There are literally not many bigger game players in the competition, or entire south east region than Travis Tuck. The 32-year-old former Hawthorn midfield has enjoyed another strong season in the Wickers’ engine room, but seriously relishes the big moments, and the finals stage. His finals series last year – which included the best afield medal in the grand final and two more dominant performances in the qualifying final and semi-final – was something to behold, with Tuck lifting to a gear not many can reach in the competition. He has steadily built his form over the course of the season, and could be preparing to once again tear the game apart on the biggest stage of them all.

Narre Warren star Trent Cody is one hell of a footballer, and has been a dominant figure through the midfield and forward line all season, and seems to always lift for the big games. Cody was the best for the Magpies, and by a fair margin, in the semi-final loss to Berwick, and kicked four among a heap of possessions against Beaconsfield in the preliminary final. Cody’s searing run, precise kicking and natural goal kicking ability makes him a serious threat to any opposition, and if he can be given enough supply and be able to break the lines, the Magpies are every chance of ending Berwick’s golden run.

For a third straight year, the powerful football sides from Berwick and Narre Warren will do battle on the grand final stage, and each will undoubtedly leave a legacy whichever way this contest pans out.

The Wickers are revered in the south east, an utterly dominant football side shooting for a third straight flag, and fourth in just five years. It’s a record to be proud of, and a testament to their sustained performance over a long period of time.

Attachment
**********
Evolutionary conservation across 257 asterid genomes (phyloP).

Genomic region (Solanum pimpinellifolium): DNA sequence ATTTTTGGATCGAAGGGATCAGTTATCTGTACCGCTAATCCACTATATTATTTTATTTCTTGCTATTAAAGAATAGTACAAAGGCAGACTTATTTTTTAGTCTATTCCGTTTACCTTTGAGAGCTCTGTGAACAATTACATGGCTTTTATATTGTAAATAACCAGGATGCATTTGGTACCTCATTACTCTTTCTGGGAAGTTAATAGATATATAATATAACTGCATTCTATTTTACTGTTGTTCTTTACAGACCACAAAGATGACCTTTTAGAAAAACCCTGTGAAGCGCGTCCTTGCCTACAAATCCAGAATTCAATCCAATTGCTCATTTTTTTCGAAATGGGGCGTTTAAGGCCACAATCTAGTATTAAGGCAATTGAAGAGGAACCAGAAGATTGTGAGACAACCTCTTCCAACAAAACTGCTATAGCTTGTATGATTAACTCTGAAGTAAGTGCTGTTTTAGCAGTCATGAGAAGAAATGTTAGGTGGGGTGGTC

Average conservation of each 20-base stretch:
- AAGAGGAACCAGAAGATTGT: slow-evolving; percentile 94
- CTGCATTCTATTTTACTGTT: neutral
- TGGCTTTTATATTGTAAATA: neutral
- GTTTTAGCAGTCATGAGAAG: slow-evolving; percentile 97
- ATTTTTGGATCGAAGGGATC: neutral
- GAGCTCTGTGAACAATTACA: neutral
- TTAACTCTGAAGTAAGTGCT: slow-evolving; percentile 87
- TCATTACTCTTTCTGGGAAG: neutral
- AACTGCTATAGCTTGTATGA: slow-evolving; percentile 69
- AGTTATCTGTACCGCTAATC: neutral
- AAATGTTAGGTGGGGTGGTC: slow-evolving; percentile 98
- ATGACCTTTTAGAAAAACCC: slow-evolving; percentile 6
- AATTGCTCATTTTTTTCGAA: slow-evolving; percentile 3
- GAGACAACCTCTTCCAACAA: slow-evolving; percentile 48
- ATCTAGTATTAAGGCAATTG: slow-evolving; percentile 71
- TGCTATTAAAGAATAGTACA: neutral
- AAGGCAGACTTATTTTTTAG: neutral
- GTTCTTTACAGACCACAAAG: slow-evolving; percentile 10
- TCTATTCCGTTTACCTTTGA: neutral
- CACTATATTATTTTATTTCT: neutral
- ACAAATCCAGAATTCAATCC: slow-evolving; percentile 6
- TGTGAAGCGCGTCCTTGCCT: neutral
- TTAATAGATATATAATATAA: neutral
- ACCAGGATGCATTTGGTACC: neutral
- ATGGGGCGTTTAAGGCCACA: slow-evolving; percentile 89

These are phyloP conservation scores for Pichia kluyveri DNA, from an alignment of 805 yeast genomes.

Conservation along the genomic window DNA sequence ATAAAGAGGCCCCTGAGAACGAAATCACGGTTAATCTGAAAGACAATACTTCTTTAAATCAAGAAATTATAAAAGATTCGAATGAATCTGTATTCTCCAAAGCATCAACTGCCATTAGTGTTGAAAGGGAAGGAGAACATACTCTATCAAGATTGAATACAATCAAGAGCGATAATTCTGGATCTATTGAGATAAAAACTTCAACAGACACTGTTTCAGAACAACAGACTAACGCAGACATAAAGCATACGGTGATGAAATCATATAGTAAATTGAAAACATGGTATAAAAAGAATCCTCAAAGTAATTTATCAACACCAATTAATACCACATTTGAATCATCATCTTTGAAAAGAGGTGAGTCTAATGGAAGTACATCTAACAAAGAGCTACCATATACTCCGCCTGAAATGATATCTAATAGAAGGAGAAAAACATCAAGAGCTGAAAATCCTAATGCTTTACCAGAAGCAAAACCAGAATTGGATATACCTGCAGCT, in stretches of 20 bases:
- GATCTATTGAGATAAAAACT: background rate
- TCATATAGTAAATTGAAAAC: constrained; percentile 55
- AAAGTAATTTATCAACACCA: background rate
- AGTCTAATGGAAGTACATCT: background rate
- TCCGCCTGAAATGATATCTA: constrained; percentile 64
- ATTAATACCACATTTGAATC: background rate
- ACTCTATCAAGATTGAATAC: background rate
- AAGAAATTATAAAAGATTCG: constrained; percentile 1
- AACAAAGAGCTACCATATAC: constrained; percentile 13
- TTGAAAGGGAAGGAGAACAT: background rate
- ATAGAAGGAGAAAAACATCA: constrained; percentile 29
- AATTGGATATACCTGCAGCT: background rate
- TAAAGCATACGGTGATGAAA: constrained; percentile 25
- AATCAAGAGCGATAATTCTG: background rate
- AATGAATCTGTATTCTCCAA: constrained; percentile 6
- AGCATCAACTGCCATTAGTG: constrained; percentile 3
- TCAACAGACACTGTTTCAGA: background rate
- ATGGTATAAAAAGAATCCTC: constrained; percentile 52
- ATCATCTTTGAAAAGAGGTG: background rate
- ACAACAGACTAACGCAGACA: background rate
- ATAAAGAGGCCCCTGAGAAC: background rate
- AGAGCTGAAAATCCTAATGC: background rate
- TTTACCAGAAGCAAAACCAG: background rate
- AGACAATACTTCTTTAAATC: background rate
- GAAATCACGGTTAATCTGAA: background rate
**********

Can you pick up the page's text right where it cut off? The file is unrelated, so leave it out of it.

And the Wickers could very well be on the podium on Friday defeating the Magpies for the third straight time in a grand final, in one of the most interesting chapters of their epic local footy rivalry, one that always leaves spectators wanting more.

Rhys Nisbet’s incredible football side – including names such as Madi Andrews, Travis Tuck, James Magner, Ash Smith, Harry Money, Will Arthurson and Lucas Jellyman-Turner – are one giant task for the Magpies to overcome, with all these stars gradually building into the season and now in peak form ahead of the biggest game of the season.

The Wickers know how to win in any conditions, or under any sudden change of circumstance in a game, but more importantly, know how to win grand finals.

It took a major lift in the third quarter from these stars when these two sides played in a fascinating semi-final at Toomuc Reserve a few weeks back, needing to claw back from a deficit to earn its place in yet another grand final. But the Magpies were well and truly in it, and were probably the better side for two and a half quarters, but kicked poorly at goal, ultimately costing them crucial momentum against a side where taking every chance possible is vital.

Friday will be more of a mental battle for the Magpies than anything, with Matt Shinners’ group needing to put behind them a string of consecutive losses, not going into their shells, and just take the game on at all costs.

The wide expanses of the ground certainly do suit the Magpies’ style, and they have enough bigger bodied players to match the Wickers around the contest, so in certain areas, there is very little separating the two sides.

But the Wickers are one of the great sides, ingrained with an impenetrable winning culture, and stars that always lift when the heat arrives.

Bring it on!